Cincinnati. The Greater Cincinnati Health Council celebrated its 50th anniversary recently. The council has been a pioneer in many areas of regional cooperation among hospitals and other stakeholders. Its pioneering work under current CEO Colleen O’Toole and her predecessor Lynn Olman has included path-breaking innovation in transparency of cost and quality measurement and reporting, in quality improvement, and in regional health information networks. These and other initiatives have won accolades and awards from the Joint Commission and from the Robert Wood Johnson Foundation. The council spawned a long-standing regional health information organization (RHIO), Healthbridge, which remains one of the few successful and self-sustaining RHIO business models in the country, and is a tremendous platform for communitywide health management and disease management initiatives. Somehow Healthbridge has overcome the difficulties of infrastructure, privacy, complexity, standards setting and lack of organizational commitment that have dogged so many of the RHIO efforts nationally.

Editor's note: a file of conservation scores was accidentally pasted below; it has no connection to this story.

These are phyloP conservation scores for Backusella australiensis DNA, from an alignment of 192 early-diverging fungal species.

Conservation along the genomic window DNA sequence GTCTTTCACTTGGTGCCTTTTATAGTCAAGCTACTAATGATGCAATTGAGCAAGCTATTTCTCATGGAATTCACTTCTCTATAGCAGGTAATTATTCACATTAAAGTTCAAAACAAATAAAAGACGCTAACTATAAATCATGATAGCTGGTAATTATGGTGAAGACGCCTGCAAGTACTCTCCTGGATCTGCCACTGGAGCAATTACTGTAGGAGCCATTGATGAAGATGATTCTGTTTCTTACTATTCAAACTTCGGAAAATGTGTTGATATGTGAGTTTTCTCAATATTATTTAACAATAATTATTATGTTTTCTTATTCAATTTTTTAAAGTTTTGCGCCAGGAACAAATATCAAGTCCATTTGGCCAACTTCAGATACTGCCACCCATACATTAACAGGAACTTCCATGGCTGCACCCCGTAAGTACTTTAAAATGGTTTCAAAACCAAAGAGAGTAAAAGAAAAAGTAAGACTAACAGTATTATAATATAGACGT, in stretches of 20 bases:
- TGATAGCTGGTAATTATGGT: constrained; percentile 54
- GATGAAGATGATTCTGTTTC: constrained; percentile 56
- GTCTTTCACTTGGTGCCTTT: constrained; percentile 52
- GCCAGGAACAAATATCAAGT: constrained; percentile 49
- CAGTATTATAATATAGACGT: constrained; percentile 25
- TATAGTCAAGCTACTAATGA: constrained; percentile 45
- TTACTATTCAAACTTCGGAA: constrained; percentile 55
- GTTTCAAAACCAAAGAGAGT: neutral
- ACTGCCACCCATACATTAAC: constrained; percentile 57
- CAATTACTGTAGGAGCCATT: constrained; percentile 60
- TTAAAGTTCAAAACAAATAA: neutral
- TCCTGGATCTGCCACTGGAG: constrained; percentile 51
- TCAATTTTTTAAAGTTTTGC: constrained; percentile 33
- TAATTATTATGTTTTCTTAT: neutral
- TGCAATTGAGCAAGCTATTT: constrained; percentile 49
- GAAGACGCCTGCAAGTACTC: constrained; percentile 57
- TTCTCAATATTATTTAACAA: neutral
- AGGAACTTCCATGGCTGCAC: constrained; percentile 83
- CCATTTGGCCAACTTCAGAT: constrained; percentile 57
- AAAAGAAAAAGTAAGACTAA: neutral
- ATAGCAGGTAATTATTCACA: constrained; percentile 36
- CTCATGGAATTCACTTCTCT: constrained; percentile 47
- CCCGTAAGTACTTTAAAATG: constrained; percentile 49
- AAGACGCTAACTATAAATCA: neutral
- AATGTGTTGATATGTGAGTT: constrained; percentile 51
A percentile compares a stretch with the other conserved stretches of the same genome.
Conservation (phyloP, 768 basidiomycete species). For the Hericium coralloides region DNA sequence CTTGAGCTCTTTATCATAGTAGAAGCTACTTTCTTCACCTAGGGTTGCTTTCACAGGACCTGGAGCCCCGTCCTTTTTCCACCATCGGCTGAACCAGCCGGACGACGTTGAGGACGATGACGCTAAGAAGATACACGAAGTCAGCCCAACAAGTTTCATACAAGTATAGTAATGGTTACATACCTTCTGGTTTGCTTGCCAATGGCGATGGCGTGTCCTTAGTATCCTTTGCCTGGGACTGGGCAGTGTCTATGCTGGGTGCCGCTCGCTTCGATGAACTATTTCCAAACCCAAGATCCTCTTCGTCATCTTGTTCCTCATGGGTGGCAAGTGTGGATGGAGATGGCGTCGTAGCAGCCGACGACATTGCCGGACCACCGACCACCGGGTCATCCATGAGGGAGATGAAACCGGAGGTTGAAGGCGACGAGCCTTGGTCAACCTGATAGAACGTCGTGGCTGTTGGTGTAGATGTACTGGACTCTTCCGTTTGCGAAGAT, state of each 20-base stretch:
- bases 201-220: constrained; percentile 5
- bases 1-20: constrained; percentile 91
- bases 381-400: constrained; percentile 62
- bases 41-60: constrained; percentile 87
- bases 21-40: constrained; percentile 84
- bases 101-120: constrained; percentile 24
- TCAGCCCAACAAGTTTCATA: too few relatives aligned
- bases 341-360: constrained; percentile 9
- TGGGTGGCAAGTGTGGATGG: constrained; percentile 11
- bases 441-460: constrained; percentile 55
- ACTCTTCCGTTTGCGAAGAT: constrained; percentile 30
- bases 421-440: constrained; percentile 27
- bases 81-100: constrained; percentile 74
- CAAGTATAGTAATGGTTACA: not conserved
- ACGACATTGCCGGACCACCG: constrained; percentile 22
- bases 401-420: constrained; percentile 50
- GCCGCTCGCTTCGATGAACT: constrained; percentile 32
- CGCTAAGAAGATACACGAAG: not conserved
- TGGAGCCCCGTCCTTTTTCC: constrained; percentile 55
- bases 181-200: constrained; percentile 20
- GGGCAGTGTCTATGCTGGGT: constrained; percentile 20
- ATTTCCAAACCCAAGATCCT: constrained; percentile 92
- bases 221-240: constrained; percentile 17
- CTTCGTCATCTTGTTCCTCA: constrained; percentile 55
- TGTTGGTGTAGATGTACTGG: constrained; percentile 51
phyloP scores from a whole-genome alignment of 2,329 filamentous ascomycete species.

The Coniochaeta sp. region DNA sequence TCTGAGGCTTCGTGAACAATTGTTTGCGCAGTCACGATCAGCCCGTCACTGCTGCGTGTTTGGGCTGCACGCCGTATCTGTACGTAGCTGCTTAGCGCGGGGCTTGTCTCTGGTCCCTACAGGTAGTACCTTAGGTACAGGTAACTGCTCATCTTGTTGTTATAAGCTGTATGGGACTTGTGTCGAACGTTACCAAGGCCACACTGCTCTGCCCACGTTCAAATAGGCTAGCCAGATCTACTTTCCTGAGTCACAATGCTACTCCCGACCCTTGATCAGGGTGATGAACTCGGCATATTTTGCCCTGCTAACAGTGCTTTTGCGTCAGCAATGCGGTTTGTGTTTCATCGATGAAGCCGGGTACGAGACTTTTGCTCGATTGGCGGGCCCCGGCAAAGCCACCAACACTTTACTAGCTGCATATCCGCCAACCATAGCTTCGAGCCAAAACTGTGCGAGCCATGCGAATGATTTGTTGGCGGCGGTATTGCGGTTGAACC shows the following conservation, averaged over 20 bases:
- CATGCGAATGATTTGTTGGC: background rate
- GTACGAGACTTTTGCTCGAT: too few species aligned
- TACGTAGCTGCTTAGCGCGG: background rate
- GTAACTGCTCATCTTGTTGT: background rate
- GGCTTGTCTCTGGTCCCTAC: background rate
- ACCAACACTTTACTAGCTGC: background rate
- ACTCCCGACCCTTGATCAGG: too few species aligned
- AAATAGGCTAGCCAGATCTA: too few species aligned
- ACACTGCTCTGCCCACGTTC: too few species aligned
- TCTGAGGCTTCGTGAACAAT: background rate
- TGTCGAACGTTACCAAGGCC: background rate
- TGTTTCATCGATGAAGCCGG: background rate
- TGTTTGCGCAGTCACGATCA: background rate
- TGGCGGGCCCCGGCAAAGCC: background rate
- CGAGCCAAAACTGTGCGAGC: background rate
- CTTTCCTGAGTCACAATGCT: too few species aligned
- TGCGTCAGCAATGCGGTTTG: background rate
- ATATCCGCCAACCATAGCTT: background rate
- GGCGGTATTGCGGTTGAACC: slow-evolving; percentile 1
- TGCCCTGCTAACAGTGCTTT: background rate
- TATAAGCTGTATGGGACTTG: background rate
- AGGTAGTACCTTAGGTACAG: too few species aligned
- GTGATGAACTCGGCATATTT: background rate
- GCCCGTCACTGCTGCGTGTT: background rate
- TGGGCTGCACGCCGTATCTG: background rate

Dublin. Ohio Health is building a brand-new hospital, Dublin Methodist, to serve the expanding local community in the Columbus suburbs. CEO Cheryl Herbert and her team have created, and are about to open, a new, evidence-based-designed facility that promises to be one of the highest state-of-the-art health care facilities in the country. Dublin Methodist is a living laboratory of how organizational culture and design can be melded to deliver a superior health care experience.